Joe Abercrombie's work has been the opposite of 'Happily Ever After' and fans can't get enough of it. His dark fantasy world is filled with hard as nails characters and gritty visuals, but what of the author himself? Reddit set up an AMA with the author, giving fans a chance to ask him questions about his work. We've pulled a few highlights together for you here.
Q: Will there be a direct sequel to Last Argument of Kings?
Joe: If you mean a book that uses the same point of view characters, then no, but after this third standalone I'm planning a trilogy that moves the action back to the Union and involves a lot of the characters from the First Law perhaps more intimately than the standalones have done.Q: Would you be open to a TV or film adaptation of your books, and to what extent would you want to be involved in the process?
Joe: I'd certainly be open to it. How much I'd be involved would probably be up to whoever put the money in, because it would need a lot of money. Probably, honestly, not much. It's a very different medium and I'm not sure I'd be the best person to adapt my own baby, as it were...Q: The world you’ve created is a far cry from the likes of Middle Earth or Narnia, yet its one that a very wide readership has bought into. Do you think that fantasy has finally shed itself of the connotations of being a more childish genre or one that serves as a form of escapism, and its now being recognised as a platform for more diverse and meaningful discussions of wider themes and explorations of character?
Joe: I'm always cautious about generalizations, because I think fantasy is and has always been hugely diverse with many fuzzy areas around the edges. And it all depends on who you ask - there are serious academic critics who love Tolkien, for example, and fantasy fans who find him stodgy and uninteresting. I guess writing stories that some readers enjoy, that a few of those might find profound in some way, should be enough. Who cares what some notional set of critics might think about some notional group of books?Q: I've loved your books, but I have to ask: what is the root of your hostility to maps in fantasy novels?
Joe: I'm a big lover of maps in fantasy novels, and indeed have spent many pleasurable hours poring over them (and in roleplaying games supplements) and drawing my own with a whole range of coloured pencils. But if I'm going to have one in a book I want it there because it needs to be there and is beautiful and effective in its own right, not just because fantasy books should have them. Best Served Cold and The Heroes are bound in maps in the UK, after all.Q: What's the simplest piece of writing advice you'd give someone?
Joe: Best piece of writing advice I had was from my Mum, which was always be truthful. When you use a metaphor, or a mode of expression, or write a piece of dialogue or description, ask yourself, is this true? Is that what this thing really looks like? Is that what someone would really say? Are his eyes really in any meaningful way like daggers, or is that an easy cliche that doesn't really mean much when you think about it? Stay truthful, you'll never go far wrong.Q: On average, how long does it take to produce a complete work (a single volume if it's a series)? From the first bit of planning or phrase you get down to seeing a finalized copy arrive by courier, or airship?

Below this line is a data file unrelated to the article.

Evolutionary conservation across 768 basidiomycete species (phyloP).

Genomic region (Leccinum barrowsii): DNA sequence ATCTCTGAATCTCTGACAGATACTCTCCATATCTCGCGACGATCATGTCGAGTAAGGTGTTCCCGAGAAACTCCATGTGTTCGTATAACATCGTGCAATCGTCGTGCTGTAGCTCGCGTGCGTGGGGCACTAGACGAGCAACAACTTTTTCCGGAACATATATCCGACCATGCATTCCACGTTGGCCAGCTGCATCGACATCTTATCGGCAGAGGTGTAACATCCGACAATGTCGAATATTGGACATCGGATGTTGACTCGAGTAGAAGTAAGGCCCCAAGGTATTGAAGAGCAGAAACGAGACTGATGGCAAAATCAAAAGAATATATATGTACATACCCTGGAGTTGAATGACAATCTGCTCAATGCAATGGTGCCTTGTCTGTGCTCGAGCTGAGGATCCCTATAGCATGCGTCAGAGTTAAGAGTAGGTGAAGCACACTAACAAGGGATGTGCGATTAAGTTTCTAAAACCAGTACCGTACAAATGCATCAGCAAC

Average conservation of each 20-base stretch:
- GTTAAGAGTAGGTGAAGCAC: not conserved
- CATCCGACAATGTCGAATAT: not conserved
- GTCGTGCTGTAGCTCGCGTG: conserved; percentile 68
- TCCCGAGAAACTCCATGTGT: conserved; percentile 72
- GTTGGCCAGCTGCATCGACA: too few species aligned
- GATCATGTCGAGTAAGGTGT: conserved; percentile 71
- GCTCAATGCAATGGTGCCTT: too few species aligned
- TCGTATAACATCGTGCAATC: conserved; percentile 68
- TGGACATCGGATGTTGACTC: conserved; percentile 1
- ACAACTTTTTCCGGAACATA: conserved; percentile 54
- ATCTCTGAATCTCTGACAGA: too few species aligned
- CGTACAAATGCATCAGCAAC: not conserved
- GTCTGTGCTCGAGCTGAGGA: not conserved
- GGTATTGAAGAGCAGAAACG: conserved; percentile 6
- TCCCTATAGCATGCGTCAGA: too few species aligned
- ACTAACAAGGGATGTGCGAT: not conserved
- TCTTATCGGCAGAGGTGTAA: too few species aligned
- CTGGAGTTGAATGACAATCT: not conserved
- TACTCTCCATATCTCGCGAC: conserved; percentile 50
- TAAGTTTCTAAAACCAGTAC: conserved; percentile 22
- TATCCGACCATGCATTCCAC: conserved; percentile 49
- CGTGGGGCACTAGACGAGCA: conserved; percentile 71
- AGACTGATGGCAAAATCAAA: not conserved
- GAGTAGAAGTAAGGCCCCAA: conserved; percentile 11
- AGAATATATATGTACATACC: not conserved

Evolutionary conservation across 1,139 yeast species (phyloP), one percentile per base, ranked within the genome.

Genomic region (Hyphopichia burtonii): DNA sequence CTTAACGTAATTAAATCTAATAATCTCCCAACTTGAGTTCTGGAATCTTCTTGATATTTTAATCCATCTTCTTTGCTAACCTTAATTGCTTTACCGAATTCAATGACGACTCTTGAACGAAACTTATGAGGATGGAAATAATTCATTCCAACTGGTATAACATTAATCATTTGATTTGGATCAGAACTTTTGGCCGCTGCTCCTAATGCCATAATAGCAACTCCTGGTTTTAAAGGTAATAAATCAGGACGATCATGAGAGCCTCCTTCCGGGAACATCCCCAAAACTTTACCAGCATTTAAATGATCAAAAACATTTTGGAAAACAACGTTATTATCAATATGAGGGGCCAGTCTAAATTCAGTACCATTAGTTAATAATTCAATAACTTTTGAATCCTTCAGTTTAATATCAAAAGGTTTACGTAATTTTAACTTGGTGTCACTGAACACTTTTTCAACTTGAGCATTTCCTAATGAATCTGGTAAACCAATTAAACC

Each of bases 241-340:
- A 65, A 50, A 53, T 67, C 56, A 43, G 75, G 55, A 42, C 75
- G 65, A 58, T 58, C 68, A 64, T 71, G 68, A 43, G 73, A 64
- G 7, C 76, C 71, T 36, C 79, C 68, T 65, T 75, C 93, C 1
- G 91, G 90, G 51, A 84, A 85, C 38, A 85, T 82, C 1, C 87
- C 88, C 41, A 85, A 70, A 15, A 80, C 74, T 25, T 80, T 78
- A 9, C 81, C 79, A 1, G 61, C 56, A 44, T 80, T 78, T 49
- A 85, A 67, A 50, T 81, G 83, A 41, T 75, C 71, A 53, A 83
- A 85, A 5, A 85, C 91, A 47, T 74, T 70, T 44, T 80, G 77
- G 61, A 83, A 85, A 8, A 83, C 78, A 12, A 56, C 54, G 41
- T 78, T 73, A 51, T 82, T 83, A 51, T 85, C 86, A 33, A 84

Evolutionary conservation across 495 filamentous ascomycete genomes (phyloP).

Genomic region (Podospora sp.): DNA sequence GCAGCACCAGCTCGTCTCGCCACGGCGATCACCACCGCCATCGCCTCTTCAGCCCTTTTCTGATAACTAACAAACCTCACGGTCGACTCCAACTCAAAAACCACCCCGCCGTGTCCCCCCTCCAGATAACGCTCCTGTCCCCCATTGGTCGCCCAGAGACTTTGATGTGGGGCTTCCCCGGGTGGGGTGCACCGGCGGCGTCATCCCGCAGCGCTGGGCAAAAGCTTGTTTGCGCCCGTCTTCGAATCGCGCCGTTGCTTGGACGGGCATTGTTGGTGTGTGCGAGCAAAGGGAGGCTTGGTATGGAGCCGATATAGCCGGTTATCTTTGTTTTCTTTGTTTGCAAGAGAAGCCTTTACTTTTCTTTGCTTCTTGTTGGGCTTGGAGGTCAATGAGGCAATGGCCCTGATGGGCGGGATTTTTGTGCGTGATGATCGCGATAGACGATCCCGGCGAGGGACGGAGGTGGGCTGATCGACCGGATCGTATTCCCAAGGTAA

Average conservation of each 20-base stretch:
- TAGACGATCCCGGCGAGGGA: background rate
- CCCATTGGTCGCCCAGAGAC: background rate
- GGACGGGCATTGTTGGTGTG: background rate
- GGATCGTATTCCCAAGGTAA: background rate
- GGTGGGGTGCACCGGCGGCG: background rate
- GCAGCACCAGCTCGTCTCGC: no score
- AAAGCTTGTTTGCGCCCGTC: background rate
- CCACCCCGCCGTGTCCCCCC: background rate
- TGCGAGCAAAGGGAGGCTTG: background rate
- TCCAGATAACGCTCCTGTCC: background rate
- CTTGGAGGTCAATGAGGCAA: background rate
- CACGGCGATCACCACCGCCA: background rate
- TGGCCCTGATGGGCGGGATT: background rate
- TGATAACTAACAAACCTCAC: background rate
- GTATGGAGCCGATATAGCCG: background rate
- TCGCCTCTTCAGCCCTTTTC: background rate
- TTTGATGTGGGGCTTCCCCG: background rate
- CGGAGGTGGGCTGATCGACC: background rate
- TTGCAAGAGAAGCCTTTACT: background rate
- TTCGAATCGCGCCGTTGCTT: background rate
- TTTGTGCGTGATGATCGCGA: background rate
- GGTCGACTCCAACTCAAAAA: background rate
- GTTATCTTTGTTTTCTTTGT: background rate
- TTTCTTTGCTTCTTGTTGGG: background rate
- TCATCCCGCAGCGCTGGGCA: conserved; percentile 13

Joe: Probably somewhere between 18 months and two years. Last Argument of Kings was probably fastest at about 14 months, but then finishing off a trilogy you've had planned a long time and with characters you're familiar with is relatively easily. Relatively. The Blade Itself took maybe three years to write but then I was moving very, very slowly to begin with, just feeling my way into it and working out the basics of how to write a scene, and what I wanted to do.Q: You have revealed that Red Country will take place in the Old Empire. Will we see somehow the fight between the madman Cabrian and the two brothers Scario and Goltus helped by the magi Zacharus?
Joe: It takes place in an area of wilderness north of the Old Empire, so a rough analog of the old west, with colonists expanding into lawless territory and encountering unfriendly locals. Zacharus does appear, though.Q: The First Law trilogy was centered in Adua. Best Served Cold is in the east, the Heroes in the North, and the Red Country in the West. My question is: will we ever see a novel set in Kanta? Can we get to see the war from Khalul's perspective?
Joe: Don't rule it out. Not sure it will happen soon, though.Q: Were the fates and prominence of your characters predetermined? I imagine the big ones (Glokta) you had planned out, but what about a character like West, who seemed to grow in stature as the books went on? And did the ending for any characters hit you hard when you wrote them?
Joe: Tough to say now exactly in how much detail things were planned out. I have a pretty comprehensive plan, but there's always some wiggle room in there if you should come up with a better idea. Ideas are rare, for me. Good ones, anyway. Did endings hit me hard? That's not necessarily how I'd put it - the process of writing it is very much slower than reading it, of course, and you've been thinking about it for a long time, probably, so there isn't an impact to it in that way. There can be impact to a good idea, but making a scene work is quite a long drawn out process - you write it bit by bit, you look over it, refine it, come back to it, look at it with an editor, refine it again. It gains its impact over a long period, if you like, but delivers it instantly to the reader (you hope).Q: Do you ever plan on resolving the big problem in the First Law trilogy's world i.e. the Bayaz v. Khalul conflict. Or is the plan to keep everything more or less static and working within the frame for all your future novels set in that world?